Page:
By this time, I had settled into my race pace and was just tooling along. Again, with the headwind at my face, it was chilly. Especially since I was in shorts. As other runners were trying to settle into their respective paces, I started scouting out a pack I could duck in behind and pace off. Found one about mile 3.5. Drafting is such a God-send. You can just checkout psychologically and only focus on keeping your distance from the pack.

Miles 6-9
The course hit about 2 miles of prolonged hills at this point. Since I have done many, many long runs on this course, I knew they were coming and had trained for them. Many of my unfortunate fellow runners weren't as fortunate, and were paying a steep price for their aggressive pace. By the time I hit the mile 9 turnaround point, I saw many winded athletes at the curve in the road.

Around mile 9 I started to notice something. Because of the presence of the hills in this section of the course, I began to sweat much more (apologies for the bio reference, but this is a marathon, right?) Ordinary, you say. Yes. But the sub-32 degree wind chill began to cool my body significantly. While I had several layers of shirt/vest on, the innermost compression shirt was now soaking wet and making me colder as the race progressed.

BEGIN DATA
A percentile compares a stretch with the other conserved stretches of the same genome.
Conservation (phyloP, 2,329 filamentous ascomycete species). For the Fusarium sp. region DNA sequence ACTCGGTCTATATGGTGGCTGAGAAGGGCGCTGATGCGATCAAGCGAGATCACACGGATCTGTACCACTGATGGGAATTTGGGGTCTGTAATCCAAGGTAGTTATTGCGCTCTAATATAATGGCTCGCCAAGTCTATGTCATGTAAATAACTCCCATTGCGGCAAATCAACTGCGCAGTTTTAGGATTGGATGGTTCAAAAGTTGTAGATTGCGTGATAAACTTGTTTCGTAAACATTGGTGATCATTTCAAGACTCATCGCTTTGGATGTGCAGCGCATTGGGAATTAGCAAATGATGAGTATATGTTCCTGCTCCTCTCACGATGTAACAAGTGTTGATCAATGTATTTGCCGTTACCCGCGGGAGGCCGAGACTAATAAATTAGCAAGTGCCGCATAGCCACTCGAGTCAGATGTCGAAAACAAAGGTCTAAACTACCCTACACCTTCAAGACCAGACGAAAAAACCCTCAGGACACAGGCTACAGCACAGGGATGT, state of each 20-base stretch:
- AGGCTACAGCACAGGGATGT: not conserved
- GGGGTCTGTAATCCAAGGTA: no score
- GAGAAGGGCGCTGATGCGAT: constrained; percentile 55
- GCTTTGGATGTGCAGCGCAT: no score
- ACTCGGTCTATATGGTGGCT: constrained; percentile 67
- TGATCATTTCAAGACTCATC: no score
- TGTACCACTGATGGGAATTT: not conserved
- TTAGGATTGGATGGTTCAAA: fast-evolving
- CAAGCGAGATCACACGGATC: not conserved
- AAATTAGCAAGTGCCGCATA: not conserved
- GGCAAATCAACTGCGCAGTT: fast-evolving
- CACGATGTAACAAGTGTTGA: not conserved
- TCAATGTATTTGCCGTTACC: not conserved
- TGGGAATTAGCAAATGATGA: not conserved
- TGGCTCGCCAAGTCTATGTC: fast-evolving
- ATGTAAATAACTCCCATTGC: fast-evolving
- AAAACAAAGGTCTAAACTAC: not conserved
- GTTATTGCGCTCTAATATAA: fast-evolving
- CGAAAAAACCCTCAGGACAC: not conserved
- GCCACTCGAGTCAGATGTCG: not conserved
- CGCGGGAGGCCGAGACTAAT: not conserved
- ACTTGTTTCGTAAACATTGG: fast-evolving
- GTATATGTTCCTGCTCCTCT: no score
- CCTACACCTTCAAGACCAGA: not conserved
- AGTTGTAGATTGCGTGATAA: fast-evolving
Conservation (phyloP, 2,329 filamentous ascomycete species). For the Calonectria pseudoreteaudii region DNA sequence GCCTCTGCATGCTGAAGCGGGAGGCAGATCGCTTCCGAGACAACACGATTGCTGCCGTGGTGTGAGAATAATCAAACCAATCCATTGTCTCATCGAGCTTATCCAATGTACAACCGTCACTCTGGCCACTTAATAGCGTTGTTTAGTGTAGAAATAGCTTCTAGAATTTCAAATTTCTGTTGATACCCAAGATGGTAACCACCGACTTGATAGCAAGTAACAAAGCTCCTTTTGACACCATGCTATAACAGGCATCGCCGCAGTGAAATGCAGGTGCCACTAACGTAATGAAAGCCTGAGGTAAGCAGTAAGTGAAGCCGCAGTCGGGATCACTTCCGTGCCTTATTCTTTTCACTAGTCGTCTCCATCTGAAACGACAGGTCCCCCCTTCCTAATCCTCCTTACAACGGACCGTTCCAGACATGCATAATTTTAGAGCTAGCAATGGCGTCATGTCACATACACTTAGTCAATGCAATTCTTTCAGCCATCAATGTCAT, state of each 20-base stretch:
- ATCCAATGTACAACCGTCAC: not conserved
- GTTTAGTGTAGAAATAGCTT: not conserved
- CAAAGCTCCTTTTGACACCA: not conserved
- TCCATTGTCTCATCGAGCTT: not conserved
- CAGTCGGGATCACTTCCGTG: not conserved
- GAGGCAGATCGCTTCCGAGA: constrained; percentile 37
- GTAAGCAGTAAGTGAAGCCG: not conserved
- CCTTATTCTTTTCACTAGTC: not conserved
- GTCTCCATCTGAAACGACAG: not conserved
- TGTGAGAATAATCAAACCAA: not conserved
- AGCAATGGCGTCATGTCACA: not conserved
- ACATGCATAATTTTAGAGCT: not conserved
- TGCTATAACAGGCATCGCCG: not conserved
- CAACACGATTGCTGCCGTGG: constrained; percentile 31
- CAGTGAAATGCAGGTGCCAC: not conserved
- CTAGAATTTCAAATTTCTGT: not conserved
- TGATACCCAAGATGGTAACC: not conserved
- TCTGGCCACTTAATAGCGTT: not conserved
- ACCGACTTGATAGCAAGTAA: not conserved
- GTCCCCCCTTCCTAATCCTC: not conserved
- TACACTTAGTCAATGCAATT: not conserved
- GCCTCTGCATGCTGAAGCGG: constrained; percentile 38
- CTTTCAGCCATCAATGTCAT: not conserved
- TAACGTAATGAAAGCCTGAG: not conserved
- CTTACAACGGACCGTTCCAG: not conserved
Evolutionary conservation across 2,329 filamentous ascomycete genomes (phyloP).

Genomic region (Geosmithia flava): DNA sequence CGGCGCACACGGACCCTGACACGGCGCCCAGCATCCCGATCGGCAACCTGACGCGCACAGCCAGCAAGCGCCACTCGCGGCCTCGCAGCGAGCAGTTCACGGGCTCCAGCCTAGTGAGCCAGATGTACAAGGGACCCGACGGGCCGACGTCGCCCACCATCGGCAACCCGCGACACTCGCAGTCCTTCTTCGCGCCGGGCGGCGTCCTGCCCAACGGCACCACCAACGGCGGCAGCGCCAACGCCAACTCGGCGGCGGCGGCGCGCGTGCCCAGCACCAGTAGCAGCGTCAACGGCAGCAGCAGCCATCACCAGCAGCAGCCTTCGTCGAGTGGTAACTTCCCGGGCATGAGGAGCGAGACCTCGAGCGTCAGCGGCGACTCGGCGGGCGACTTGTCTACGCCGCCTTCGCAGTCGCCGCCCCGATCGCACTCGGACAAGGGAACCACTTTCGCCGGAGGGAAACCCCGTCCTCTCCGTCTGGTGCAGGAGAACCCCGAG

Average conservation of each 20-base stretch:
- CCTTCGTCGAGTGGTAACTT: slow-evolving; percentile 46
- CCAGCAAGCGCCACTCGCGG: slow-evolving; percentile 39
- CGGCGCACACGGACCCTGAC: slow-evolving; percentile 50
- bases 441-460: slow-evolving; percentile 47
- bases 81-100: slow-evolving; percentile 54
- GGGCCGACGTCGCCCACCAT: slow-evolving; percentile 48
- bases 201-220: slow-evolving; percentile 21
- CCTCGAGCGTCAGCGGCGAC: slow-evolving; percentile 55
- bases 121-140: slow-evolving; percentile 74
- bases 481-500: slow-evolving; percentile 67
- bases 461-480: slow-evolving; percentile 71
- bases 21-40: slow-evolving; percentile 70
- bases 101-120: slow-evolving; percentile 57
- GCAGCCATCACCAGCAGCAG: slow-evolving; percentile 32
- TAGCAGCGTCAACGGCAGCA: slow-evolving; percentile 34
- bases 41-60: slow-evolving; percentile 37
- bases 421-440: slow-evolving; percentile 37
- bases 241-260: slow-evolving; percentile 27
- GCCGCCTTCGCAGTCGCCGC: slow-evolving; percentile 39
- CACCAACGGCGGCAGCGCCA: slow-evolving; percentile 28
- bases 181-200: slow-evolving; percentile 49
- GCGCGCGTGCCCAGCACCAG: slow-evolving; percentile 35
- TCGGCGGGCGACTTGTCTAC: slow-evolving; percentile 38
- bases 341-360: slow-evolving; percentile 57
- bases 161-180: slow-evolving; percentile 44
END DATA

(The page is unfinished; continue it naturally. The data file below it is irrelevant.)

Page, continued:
Miles 9-13
Knowing that the vast majority of the runners would be peeling off soon and running toward the Finish line for the half marathon course, I started feeling great at this stage in the event. Call it psychological warfare, mind games, whatever you wish, but I felt strong, fresh and really ready to take on the second leg of this race.

The problem was, however, I was getting cold. Really cold. By mile 12.7, I was shivering as I ran. In the back of my mind, my thoughts began to fire off the argument of whether continuing in this condition would lead to an optimal outcome for the full 26.2 miles. In a strange sort of way, I conducted this inner debate in the abstract. By that, I mean that it was as though I was a spectator to a civilized argument taking place inside my brain. On one side, the logical, thoughtful me was suggesting that my shivering would only get worse as I became colder and wetter and more tired. On the other side of my feeble mind, the competitive side of me just kept arguing that "man-ning" up was the way to get through it. I literally felt as though I was a visitor watching this colorful debate from the sideline somewhere. Very strange indeed.